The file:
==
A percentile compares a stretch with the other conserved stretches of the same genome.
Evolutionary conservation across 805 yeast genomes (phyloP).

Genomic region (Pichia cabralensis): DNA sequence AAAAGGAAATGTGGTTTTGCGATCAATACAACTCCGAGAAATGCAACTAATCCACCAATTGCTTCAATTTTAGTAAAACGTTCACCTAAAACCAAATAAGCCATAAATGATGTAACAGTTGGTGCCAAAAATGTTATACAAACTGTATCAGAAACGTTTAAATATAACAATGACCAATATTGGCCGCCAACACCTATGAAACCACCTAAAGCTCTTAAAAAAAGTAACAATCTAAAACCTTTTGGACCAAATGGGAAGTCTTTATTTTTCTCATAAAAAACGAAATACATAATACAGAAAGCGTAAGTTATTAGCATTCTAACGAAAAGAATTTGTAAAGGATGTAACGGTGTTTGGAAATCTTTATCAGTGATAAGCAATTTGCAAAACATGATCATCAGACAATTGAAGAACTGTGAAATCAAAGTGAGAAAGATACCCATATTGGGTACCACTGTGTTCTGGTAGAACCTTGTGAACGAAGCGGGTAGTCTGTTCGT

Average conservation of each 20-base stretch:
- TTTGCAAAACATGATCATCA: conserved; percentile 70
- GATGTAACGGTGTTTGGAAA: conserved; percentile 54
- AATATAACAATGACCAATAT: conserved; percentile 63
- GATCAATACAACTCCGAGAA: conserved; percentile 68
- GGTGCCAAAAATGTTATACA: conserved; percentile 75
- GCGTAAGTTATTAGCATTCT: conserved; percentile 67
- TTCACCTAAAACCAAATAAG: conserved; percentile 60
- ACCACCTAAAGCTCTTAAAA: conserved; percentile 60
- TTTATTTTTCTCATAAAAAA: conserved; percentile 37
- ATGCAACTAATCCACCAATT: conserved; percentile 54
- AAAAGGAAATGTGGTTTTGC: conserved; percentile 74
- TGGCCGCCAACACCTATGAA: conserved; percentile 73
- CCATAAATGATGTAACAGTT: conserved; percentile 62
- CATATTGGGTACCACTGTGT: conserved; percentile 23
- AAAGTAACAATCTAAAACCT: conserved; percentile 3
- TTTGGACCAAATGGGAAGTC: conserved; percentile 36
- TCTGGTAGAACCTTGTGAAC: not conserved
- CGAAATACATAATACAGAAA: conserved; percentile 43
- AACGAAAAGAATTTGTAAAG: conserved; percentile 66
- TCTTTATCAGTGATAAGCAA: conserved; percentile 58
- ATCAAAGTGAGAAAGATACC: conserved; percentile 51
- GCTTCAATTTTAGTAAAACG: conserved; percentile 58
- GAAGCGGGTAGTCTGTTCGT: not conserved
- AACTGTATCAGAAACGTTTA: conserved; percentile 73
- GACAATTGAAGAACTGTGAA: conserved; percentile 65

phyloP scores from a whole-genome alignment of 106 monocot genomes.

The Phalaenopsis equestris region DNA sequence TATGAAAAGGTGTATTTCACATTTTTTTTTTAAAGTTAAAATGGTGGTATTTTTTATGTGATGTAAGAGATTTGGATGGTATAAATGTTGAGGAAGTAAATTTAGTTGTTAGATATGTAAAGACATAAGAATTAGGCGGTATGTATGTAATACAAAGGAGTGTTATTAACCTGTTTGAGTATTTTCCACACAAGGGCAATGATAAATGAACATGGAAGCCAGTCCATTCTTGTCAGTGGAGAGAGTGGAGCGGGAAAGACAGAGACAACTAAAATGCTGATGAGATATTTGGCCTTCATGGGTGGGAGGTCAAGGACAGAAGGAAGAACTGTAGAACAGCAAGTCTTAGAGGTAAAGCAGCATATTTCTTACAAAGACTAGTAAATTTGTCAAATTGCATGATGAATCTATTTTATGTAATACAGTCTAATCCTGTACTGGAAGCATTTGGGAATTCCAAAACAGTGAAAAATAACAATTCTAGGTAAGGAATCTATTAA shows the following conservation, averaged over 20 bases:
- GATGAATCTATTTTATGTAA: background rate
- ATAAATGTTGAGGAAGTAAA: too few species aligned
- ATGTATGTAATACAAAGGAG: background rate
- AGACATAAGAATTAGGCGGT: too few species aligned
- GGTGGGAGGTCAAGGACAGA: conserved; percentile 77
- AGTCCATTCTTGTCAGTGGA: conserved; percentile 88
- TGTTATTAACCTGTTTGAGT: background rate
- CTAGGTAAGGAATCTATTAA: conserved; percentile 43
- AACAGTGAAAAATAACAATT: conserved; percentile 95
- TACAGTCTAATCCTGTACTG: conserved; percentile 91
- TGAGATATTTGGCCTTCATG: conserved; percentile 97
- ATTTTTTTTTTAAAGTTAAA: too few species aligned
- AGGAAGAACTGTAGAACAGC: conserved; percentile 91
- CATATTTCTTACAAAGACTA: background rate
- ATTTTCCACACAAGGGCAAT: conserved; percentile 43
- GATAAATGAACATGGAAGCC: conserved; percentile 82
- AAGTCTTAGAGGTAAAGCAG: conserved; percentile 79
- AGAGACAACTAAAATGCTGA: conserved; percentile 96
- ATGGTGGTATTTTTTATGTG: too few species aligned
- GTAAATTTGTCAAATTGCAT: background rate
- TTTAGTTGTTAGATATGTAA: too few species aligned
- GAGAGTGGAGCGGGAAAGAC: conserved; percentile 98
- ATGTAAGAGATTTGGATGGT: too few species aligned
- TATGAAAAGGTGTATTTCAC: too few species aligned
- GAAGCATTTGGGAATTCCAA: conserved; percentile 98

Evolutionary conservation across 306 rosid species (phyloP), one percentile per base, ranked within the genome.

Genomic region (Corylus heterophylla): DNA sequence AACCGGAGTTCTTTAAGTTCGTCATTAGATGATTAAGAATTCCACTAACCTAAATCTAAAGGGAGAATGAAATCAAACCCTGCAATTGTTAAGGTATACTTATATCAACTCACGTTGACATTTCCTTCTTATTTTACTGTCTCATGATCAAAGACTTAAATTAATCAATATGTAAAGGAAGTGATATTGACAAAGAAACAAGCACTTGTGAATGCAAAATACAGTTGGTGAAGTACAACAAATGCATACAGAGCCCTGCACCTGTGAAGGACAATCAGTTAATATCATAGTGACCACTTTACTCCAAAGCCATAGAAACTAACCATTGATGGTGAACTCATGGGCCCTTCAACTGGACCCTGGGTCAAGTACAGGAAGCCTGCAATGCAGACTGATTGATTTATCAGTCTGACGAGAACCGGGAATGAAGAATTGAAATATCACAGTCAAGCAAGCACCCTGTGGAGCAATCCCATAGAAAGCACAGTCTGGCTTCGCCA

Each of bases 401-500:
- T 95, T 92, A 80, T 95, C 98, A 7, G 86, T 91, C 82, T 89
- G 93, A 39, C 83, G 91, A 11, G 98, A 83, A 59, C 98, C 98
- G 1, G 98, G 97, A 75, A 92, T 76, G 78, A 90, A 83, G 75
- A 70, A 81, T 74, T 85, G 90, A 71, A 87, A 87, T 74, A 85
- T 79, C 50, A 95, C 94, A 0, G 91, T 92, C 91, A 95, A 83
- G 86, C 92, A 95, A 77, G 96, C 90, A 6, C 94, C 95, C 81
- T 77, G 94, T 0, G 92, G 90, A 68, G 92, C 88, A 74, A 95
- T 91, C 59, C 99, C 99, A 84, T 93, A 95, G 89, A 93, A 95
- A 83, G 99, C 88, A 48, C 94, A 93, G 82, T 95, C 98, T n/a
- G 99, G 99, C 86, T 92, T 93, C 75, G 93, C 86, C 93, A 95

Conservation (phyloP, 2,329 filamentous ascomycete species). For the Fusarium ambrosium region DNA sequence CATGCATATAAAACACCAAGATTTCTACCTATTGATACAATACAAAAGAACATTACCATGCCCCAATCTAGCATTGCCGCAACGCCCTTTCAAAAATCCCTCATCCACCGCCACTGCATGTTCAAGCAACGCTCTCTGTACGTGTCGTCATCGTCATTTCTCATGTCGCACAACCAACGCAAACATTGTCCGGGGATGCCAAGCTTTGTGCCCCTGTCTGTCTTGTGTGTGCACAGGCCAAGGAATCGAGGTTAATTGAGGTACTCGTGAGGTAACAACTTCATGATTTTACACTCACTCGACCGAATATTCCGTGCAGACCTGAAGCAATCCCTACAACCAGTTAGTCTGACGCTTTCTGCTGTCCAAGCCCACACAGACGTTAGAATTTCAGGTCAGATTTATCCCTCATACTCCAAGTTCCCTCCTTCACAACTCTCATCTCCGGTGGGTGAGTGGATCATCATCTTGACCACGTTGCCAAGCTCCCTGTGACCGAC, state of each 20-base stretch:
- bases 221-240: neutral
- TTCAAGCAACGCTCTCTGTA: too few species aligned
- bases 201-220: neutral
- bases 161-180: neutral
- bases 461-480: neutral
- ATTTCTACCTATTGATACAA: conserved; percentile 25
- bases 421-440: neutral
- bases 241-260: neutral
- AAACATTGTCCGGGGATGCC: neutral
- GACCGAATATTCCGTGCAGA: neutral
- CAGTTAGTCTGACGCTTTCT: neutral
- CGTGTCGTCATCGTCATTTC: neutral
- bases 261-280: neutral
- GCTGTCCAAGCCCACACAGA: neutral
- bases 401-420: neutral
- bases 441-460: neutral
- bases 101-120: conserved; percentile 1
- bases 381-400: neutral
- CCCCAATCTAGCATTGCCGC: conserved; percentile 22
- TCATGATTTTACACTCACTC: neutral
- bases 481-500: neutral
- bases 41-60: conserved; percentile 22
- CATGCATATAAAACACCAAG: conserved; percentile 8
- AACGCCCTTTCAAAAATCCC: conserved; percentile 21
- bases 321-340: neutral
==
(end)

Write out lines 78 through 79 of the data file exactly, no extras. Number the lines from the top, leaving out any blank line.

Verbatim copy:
- bases 241-260: neutral
- AAACATTGTCCGGGGATGCC: neutral